Do not be predictable. If you always bluff in certain situations, your opponents will figure this out and start calling more. On the other hand, if you never bluff, they will figure that out too and stop calling your non-bluff bets, which is a bad thing-even though you might win the hand, you will fail to win the amount of their call. The exact ideal bluffing frequency in each game situation is a complicated exercise in game theory that you will not be able to solve at the table, so you may have to rely on rules of thumb, prior analysis, experience, and intuition.
General guidelines
  • Bluffs are more successful with fewer people in the pot. Against only one or two opponents, your chances are often good that no one has a hand good enough to call. Against three or more opponents, at least one of them probably does, so bluffing is unlikely to succeed.
  • Bluff much less in high-low split games-some very weak hands will call hoping for half the pot, and the likelihood of splitting the pot greatly reduces your pot odds in any case. In some games such as limit Omaha high-low, you would not be giving up much advantage if you never bluffed at all.
  • In games with many betting rounds, bluffs are more often successful in early rounds rather than late ones. Once other players have put a lot of money into the pot, they are less likely to give up (this tendency is based on the false concept of being "pot-committed" and goes beyond the correct strategy of calling more often with higher pot odds. cf. sunk cost fallacy)
  • Value bet your strong hands, consider bluffing with hands you are almost sure cannot win any other way, and check the ones in between: On the last betting round, if you have a hand that might be good but that is not very strong, you are probably better off checking and then calling a bet by your opponent rather than bluffing. A player with a worse hand will probably not call if you bet, but a check might induce your opponent to bluff, allowing your call to win more money. On the other hand, a player with a better hand than yours will almost certainly call, and may raise, costing you money. You also do not need the protection of a bet.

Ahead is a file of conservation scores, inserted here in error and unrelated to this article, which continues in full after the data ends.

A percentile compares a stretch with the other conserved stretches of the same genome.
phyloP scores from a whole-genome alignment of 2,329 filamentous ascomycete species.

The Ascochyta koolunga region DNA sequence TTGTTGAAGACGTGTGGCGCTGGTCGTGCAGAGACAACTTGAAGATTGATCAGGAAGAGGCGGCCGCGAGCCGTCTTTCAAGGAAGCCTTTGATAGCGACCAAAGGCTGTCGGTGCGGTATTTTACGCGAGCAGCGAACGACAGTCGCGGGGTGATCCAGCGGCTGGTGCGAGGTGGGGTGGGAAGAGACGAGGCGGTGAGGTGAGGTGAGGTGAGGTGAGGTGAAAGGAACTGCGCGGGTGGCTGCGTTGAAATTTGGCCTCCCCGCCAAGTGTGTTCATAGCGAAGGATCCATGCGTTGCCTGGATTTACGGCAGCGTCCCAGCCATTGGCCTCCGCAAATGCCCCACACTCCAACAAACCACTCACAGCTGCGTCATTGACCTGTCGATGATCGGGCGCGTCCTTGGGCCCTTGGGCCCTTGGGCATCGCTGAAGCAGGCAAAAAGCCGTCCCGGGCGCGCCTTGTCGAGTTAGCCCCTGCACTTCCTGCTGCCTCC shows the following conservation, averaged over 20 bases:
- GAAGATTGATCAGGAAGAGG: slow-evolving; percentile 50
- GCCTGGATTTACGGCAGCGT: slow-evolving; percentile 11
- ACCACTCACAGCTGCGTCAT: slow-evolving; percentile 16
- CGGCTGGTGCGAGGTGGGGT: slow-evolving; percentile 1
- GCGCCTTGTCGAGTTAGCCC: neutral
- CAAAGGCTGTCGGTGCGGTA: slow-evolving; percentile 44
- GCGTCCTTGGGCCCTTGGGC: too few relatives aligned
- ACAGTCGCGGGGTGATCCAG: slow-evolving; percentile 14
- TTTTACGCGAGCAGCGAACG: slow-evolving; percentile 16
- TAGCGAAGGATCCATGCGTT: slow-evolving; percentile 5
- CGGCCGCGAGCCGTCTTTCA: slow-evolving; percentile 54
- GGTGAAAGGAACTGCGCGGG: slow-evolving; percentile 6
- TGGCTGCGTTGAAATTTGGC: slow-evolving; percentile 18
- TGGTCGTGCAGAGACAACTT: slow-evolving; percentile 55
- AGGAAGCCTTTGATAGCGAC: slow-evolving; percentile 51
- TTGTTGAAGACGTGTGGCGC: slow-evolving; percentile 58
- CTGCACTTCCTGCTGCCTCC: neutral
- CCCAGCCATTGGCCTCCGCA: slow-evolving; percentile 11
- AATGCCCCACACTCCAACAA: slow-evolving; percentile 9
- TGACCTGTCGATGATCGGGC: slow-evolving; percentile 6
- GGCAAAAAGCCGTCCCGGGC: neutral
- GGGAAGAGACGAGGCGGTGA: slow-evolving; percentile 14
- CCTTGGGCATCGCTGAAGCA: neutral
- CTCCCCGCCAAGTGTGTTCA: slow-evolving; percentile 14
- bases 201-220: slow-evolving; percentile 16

• A raise, and especially a check-raise, as a bluff is more psychologically intimidating than just opening. Of course it also risks more of your money and makes the pot bigger (and therefore more likely to be called), so it must be used with care.
In games with multiple betting rounds, to bluff on one round with an inferior or drawing hand that might become a much better one by chance in a later round is often called a semi-bluff. Semi-bluffs thus afford a player two opportunities to win the pot: everyone may fold, or if the player is called, they still might win the showdown. For example, a player in a stud poker game with four spade-suited cards showing (but none among their downcards) on the penultimate round might raise, hoping that others believe they have a flush even though they do not. If their bluff fails and they are called, they still might be dealt a spade on the final card and win the showdown (or they might be dealt another non-spade and try their bluff again, in which case it is a pure bluff or stone-cold bluff on the final round rather than a semi-bluff).
Randomizing devices
In performing bluffs, it often helps to have a randomizing device: for example, if your analysis or experience leads you to believe that you should bluff half of the time in a certain situation, use a device such as the color of the last card dealt. Another strategy useful in short-handed games is to give yourself fake outs: if a jack is not a scare card, pretend that every jack is an out for you, even if it is not. This strategy has a mathematical basis in game theory. Bluff (the game) Bluff is an ancient predecessor of poker played in the 1800s, where only the cards from 10 to Ace were used, and straights and flushes hadn't been invented yet.
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